Abstract: Problem statement: The purpose of this study is to analyze efficiency and benchmarking using DataEnvelopmentAnalysis (DEA) in departments of University. Benchmarking is a process of defining valid measures of performance comparison among peer decision making units (DMUs), using them to determine therelative positions ofthe peer DMUs and, ultimately, establishing a standard of excellence. Approach: DEA can be regarded as a benchmarking tool, because the frontier identified can be regarded as an empirical standard of excellence. Once the frontier is established, then one may compare a set of DMUs to the frontier. Results: We apply benchmarking to detect mistakes of inefficient departments to become efficient and to learn better managerial practice. Conclusion: The results indicated 9 departments are inefficient between 21 departments. The average inefficiency is 0.8516. Inefficient departments don’t have excess inthe number of teaching staff, but all of them have excess the number of registered student. The shortage of performed research works is the most important indicators of outputs in inefficient departments, which must be corrected.
This study presents an alternative method for estimating theefficiencyof a parallel production system and theefficiencyof its units. Since DEA models implicitly use Production Possibility Set (PPS) to evaluate theefficiencyof DMUs, we first define the PPS ofthe parallel production systems. Then, based on this PPS, we introduce a non-radial DEA model in Slacks-Based Measure (SBM) formulation for aggregating the units in a parallel production system. Under this framework, the overall efficiencyofthe system is expressed as a weighted sum ofthe efficiencies of its units. With decomposition ofthe overall efficiency, the units which cause the inefficient operation ofthe system can be identified for future improvements An example from the forest production industryin Taiwan is applied to compare the new approach with Kao’s parallel model.
commercial banks’ performance. For instance, Casu and Molyneux (2000) employed the DEA approach to investigate theefficiencyin European banking systems. They attempted to examine whether the productive efficiencyof European banking systems has improved and converged towards a common European frontier, following the process of EU legislative harmonization. Noulas (2001) studied the effect ofbanking deregulation on private and public-owned banks by using DataEnvelopmentAnalysis. The results showed that the private banks were more efficient than the public-owned, although the gap between levels ofefficiency is not relevant from a statistical viewpoint. Barr et al. (2002) evaluated the productive efficiencyof U.S. commercial banks. Study results revealed a close interdependence between efficiency and independent measures of performance, including confidential ratings made by bank examiners. Jemric (2002) investigated theefficiencyof banks in Croatia. The main results showed that foreign banks are, on average, the most efficient; also banks that recently entered the market are more efficient than those operating for a long time. Also, small banks are more efficient than large ones. Wu (2005) examined productivity and efficiencyof banks in Australia during 1983-2001. The main results reported that efficiency increased in times of deregulation. Loukoianova (2008) made a comparison ofthebanking sectors in Western Europe, the U.S. and Japan depending on the specialization of banks.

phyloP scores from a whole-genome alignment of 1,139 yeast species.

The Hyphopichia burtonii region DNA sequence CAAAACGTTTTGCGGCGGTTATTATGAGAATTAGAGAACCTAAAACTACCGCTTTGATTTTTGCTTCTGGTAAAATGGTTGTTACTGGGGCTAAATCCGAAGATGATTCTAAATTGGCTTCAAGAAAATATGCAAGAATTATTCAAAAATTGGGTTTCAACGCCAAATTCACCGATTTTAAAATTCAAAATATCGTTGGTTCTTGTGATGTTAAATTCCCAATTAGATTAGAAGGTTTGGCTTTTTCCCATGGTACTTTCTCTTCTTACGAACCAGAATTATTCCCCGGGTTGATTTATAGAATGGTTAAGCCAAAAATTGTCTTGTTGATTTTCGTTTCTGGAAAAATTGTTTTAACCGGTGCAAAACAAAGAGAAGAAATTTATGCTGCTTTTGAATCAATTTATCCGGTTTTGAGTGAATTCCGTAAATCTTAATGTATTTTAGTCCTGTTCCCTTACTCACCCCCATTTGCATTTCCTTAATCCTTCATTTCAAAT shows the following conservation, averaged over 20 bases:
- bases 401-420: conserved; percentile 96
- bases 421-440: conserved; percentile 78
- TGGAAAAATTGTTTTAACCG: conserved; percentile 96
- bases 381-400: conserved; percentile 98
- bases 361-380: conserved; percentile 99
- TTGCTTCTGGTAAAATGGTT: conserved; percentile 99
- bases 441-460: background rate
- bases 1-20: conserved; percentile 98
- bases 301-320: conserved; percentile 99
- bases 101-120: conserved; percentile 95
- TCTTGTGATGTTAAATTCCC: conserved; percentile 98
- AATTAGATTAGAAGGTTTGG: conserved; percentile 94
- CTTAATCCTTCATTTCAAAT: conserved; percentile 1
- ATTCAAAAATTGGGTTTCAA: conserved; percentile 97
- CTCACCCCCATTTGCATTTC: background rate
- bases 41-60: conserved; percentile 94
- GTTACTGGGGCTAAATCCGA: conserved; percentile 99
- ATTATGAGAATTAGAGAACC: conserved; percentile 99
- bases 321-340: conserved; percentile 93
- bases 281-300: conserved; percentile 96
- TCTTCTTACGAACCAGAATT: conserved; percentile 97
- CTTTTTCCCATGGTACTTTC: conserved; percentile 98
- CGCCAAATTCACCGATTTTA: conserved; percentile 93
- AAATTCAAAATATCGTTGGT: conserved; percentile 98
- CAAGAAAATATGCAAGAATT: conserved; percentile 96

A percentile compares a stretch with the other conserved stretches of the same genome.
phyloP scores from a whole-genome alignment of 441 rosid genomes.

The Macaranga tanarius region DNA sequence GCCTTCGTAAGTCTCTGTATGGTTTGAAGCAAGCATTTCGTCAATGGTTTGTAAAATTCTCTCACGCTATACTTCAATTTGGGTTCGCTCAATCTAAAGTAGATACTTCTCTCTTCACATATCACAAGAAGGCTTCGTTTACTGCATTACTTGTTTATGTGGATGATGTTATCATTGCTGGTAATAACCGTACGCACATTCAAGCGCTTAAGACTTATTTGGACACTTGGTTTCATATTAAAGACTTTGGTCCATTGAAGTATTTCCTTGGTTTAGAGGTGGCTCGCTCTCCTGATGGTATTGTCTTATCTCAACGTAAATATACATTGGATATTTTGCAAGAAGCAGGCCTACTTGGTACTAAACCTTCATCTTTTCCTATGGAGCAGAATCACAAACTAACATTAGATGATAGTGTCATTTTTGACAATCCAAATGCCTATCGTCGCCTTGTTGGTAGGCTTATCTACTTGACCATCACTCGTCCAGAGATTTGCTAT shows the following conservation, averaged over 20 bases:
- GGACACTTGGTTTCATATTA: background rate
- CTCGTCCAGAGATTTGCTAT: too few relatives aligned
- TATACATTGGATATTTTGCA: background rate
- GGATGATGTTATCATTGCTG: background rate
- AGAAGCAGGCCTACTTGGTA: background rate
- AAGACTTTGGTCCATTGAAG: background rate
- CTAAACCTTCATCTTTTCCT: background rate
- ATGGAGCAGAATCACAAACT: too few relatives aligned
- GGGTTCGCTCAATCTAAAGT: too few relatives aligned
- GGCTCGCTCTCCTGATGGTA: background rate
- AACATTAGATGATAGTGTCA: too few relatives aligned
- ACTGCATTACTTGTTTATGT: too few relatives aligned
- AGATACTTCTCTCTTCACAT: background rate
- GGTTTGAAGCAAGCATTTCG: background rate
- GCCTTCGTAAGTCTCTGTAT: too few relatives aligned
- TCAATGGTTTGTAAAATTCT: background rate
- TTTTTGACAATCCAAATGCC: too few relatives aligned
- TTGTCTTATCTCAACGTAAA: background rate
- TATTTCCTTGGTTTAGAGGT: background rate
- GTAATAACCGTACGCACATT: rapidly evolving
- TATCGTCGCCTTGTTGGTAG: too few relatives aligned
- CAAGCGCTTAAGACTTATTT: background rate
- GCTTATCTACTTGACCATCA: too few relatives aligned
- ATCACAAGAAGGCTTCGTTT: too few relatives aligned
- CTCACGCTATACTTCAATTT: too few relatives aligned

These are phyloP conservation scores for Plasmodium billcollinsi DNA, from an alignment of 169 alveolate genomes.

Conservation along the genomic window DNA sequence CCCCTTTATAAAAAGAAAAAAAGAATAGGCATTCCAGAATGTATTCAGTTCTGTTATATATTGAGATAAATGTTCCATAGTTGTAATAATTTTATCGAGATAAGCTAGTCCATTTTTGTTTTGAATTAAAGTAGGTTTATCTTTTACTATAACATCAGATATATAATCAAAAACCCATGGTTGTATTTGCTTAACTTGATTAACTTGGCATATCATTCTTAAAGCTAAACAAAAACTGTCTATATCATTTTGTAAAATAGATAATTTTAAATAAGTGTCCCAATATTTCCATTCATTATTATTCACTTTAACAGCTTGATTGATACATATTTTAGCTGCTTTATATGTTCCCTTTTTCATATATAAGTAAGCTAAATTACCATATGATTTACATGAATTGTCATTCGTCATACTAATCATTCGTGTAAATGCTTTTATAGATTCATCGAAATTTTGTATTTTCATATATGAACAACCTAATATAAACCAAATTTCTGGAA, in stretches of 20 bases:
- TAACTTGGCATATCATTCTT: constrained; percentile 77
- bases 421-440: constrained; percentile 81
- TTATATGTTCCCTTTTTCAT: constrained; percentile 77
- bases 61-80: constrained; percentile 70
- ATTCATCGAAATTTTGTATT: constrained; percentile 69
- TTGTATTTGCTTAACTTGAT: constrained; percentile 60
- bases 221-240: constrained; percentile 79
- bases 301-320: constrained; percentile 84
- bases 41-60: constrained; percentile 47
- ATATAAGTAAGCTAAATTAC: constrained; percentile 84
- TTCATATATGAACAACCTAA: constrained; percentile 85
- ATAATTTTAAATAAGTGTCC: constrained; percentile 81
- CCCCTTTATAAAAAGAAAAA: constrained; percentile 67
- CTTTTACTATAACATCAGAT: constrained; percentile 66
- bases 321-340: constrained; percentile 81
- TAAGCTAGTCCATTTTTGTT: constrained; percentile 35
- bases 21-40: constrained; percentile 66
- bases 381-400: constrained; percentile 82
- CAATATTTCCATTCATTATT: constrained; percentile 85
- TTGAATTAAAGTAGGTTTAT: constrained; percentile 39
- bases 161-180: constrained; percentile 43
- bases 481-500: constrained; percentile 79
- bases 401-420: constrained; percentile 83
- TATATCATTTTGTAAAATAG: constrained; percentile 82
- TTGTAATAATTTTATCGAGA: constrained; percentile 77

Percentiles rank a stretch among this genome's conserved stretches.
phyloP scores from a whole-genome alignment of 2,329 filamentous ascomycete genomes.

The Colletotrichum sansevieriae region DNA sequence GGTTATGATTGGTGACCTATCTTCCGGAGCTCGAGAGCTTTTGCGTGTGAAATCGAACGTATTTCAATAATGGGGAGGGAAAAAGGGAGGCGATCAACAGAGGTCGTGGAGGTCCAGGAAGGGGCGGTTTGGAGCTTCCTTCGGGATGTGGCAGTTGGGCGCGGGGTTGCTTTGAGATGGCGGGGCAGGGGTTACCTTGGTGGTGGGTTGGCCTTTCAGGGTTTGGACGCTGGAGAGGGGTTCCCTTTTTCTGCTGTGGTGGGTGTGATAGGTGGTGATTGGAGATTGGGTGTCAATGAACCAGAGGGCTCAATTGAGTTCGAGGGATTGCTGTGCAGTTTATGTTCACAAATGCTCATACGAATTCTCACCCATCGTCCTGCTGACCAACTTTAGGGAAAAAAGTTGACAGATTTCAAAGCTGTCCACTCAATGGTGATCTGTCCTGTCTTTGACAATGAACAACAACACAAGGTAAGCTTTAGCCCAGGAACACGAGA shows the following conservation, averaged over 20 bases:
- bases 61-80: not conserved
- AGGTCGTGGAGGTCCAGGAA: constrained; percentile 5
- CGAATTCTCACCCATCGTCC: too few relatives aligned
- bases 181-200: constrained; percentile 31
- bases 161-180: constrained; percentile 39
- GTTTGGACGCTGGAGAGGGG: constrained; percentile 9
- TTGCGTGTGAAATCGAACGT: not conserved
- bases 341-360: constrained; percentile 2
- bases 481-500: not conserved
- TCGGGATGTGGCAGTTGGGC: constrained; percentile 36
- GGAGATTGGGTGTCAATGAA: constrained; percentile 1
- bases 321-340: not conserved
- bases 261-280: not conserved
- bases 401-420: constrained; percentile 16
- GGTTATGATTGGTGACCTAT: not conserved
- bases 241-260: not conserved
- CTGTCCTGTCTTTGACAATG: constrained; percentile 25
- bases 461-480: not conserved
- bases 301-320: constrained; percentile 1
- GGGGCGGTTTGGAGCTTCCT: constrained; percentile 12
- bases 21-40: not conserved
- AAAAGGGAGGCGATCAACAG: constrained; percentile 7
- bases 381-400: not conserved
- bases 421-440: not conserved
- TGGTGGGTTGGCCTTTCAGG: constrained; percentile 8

Sadjadi and Omrani (2008) are also the first ones who introduced the idea of robust DEA for handling uncertainty inthedata. They examined both robust methods introduced by Ben-Tal and Nemirovski (1999) and Bertsimas and Sim (2003) to handle uncertainty for two applications from energy and telecommunication industries and compared their results with the nominal solutions. They concluded that the price of robustness does not have significant impact ofthe quality of final results but it immunes the final solutions against data uncertainty, significantly.
arterial stifness (and EVA) is strongly inluenced by the BP load (MAP), HR, and SNS activity, there may exist some other important components (collagen protein synthesis and structure) and vascular risk factors (hyperglycaemia, dyslipidaemia, inlammation) independent of BP regulation. If shown to be true, for example after analysis based on Mendelian randomisation methodology, this opens up new possibilities to target these mechanisms of protein/collagen synthesis with new drugs to reduce arterial stifness. Such studies have been considered and drafted, but the results will not be ready for presentation inthe near future. One speculative example involves the truncated and aberrantly farnesylated lamin A protein called progerin, which is found in children with the extremely rare and fatal premature ageing syndrome Hutchinson–Gilford progeria syndrome (HGPS). Recently, 25 patients with HGPS received the farnesyltransferase inhibitor lonafarnib for a minimum of 2 years. 27 The primary outcome for